• ‘Yet once I spoke, hadst thou but heard:—
  • That time we wandered out
  • All the sun's hours, but missed our way
  • When evening darkened, and so lay
  • The whole night covered up in hay.
  • ‘At last my face was hidden: so,
  • Having God's hint, I paused
  • Not long; but drew myself more near
  • Where thou wast laid, and shook off fear,
  • 130 And whispered quick into thine ear
  • ‘Something of the whole tale. At first
  • I lay and bit my hair
  • For the sore silence thou didst keep:
  • Till, as thy breath came long and deep,
  • I knew that thou hadst been asleep.
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  • ‘The moon was covered, but the stars
  • Lasted till morning broke.
  • Awake, thou told'st me that thy dream
  • Had been of me,—that all did seem
  • 140 At jar,—but that it was a dream.
  • ‘I knew God's hand and might not speak.
  • After that night I kept
  • Silence and let the record swell:
  • Till now there is much more to tell
  • Which must be told out ill or well.’
  • She paused then, weary, with dry lips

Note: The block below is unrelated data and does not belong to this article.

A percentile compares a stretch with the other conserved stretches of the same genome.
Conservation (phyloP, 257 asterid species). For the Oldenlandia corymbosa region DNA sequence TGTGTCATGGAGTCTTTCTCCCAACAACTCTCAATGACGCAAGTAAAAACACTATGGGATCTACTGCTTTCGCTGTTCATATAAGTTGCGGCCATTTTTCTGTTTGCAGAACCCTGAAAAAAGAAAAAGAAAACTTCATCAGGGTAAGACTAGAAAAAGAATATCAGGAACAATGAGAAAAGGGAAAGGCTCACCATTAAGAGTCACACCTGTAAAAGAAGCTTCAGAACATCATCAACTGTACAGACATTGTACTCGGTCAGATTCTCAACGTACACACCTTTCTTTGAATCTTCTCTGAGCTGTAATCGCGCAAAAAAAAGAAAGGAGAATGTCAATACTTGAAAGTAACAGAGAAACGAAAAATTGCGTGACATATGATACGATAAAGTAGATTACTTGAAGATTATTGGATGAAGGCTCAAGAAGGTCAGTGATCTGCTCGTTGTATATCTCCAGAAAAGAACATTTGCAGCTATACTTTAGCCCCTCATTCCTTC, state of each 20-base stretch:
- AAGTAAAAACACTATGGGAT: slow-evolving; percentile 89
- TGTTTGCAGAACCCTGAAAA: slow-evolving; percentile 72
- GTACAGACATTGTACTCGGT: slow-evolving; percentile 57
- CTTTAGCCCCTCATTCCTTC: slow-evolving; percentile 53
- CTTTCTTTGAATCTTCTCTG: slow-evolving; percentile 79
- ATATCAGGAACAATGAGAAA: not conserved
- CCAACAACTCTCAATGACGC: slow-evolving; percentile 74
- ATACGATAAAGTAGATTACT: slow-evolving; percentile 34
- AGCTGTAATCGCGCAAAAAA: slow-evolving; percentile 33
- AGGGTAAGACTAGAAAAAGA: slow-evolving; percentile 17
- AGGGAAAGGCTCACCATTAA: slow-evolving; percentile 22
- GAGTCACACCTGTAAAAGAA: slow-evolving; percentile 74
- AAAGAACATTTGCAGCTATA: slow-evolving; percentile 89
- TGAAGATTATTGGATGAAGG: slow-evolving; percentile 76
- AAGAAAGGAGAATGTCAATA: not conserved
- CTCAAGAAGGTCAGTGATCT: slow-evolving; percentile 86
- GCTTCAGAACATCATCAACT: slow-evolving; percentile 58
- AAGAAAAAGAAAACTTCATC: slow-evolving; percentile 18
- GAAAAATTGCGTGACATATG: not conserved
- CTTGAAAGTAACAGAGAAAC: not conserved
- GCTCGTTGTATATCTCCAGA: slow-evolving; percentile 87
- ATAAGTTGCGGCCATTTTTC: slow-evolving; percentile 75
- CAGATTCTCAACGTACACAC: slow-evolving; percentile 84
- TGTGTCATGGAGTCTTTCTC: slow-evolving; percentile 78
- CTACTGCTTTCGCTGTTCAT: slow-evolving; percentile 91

• Apart. From the outside
  • By fits there boomed a dull report
  • From where i' the hanging tennis-court
  • 150 The bridegroom's retinue made sport.
  • The room lay still in dusty glare,
  • Having no sound through it
  • Except the chirp of a caged bird
  • That came and ceased: and if she stirred,
  • Amelotte's raiment could be heard.
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Manuscript Addition: Ashley 1415
Editorial Description: Library notation in upper right.
  • Quoth Amelotte: ‘The night this chanced
  • Was a late summer night
  • Last year! What secret, for Christ's love,
  • Keep'st thou since then? Mary above!
  • 160 What thing is this thou speakest of?
  • ‘Mary and Christ! Lest when 'tis told
  • I should be prone to wrath,—
  • This prayer beforehand! How she errs
  • Soe'er, take count of grief like hers,
  • Whereof the days are turned to years!’
  • She bowed her neck, and having said,
  • Kept on her knees to hear;
  • And then, because strained thought demands
  • Quiet before it understands,
  • 170 Darkened her eyesight with her hands.
  • So when at last her sister spoke,
  • She did not see the pain
  • O' the mouth nor the ashamèd eyes,
  • But marked the breath that came in sighs
  • And the half-pausing for replies.
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  • This was the bride's sad prelude-strain:—
  • ‘I'the convent where a girl
  • I dwelt till near my womanhood,
  • I had but preachings of the rood
  • 180 And Aves told in solitude
  • ‘To spend my heart on: and my hand
  • Had but the weary skill
  • To eke out upon silken cloth
  • Christ's visage, or the long bright growth
  • Of Mary's hair, or Satan wroth.
  • ‘So when at last I went, and thou,
  • A child not known before,
  • Didst come to take the place I left,—
  • My limbs, after such lifelong theft